GFANZ-backed climate data project seeks financial institutions and auditors

The initiative hopes to address global gaps in climate transition data.

A global initiative to collect corporate climate data is seeking stakeholder representation as it gears up to launch a prototype by 2023.

French president Emmanuel Macron and businessman Michael Bloomberg first announced plans to build a data library that would monitor business climate performance earlier this year, named the Net Zero Data Public Utility (NZDPU). It will be transferred to the UN once complete.

A plethora of major regulatory institutions and standard setters have been named to the utility’s steering committee – including the ISSB, Europe’s EFRAG, global regulatory body IOSCO and green central banking body the NGFS – in addition to leading commercial data providers such as Moody’s, Morningstar, S&P and MSCI.

The committee has now put out a call for financial sector participants including banks, asset owners and managers, brokerage firms and providers of auditing and verification services. The two stakeholder focus groups will provide feedback on topics such as disclosure incentives, interoperability of global disclosure standards, proof of assurance and associated standards, and product usability.

New members will be accepted on a rolling basis, with work on those topics expected to kick-off this month and to continue until the release of a prototype by COP28 next year. Members will be involved in beta testing the tool ahead of the 2023 climate summit to improve usability and functionality.

The initiative’s secretariat is GFANZ, the Mark Carney-led climate coalition now under scrutiny for dropping mandatory target-setting requirements, which also doubles up as a member. Several GFANZ staff, including data strategy head Simone Kramer, have been seconded to oversee the initiative.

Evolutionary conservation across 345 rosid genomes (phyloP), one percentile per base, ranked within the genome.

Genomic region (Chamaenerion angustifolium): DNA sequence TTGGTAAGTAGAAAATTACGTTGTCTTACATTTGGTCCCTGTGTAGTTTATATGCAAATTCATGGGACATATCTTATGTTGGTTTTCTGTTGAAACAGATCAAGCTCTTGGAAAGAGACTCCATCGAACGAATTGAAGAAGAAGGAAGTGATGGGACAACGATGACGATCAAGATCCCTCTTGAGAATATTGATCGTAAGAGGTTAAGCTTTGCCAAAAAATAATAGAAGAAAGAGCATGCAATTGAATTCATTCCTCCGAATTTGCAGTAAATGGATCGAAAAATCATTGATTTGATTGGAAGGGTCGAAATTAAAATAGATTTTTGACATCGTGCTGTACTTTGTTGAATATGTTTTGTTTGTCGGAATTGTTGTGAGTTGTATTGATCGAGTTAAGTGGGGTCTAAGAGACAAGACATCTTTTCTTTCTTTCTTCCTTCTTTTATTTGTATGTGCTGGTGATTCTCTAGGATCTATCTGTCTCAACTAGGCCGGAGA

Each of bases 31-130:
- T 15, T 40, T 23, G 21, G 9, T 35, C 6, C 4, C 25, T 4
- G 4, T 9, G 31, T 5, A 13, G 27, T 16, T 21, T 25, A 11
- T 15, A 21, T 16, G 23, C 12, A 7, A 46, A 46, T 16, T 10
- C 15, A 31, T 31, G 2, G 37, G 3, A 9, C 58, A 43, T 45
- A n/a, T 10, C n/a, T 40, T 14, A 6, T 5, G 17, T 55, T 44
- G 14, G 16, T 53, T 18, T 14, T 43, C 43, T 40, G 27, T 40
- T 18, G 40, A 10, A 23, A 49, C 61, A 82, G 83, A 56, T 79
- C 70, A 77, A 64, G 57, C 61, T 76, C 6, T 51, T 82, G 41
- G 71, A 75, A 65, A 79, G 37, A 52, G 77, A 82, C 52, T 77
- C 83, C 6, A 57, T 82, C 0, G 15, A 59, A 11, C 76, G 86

“We’re not seeking to release the feedback of the working groups for public feedback at this stage to ensure that we can have conversations where participants can be open about their needs and help us understand their specific use cases,” said Kramer.

“The focus groups aren’t providing formal recommendations. You can think about it from a standard product development process where it’s very common to bring in users and clients of a solution to ensure that it’s meeting their needs.”

Climate metrics currently being proposed for inclusion in the hub cover Scope 1 to 3 corporate emissions data and net-zero targets and plans. Emissions data remains inaccessible and incomplete for many issuers despite the information being a key climate metric.

The committee is due to put out a tender for the technical resources to build the utility at COP27 next week.

ESG data initiative OS-Climate has previously indicated it is eyeing opportunities to support regulators in their development of ESG data hubs. The initiative, which is the first of its kind to implement an open-source ESG data platform, has already attracted big names including Allianz, S&P Global, Goldman Sachs, Federated Hermes, the London Stock Exchange Group, Microsoft and Amazon.

The NZDPU is the latest initiative to emerge from the collaborative climate data space, following the EU’s sustainability data repository ESAP, Hong Kong’s GSF data repository, OS Climate and the legacy CDP disclosure library.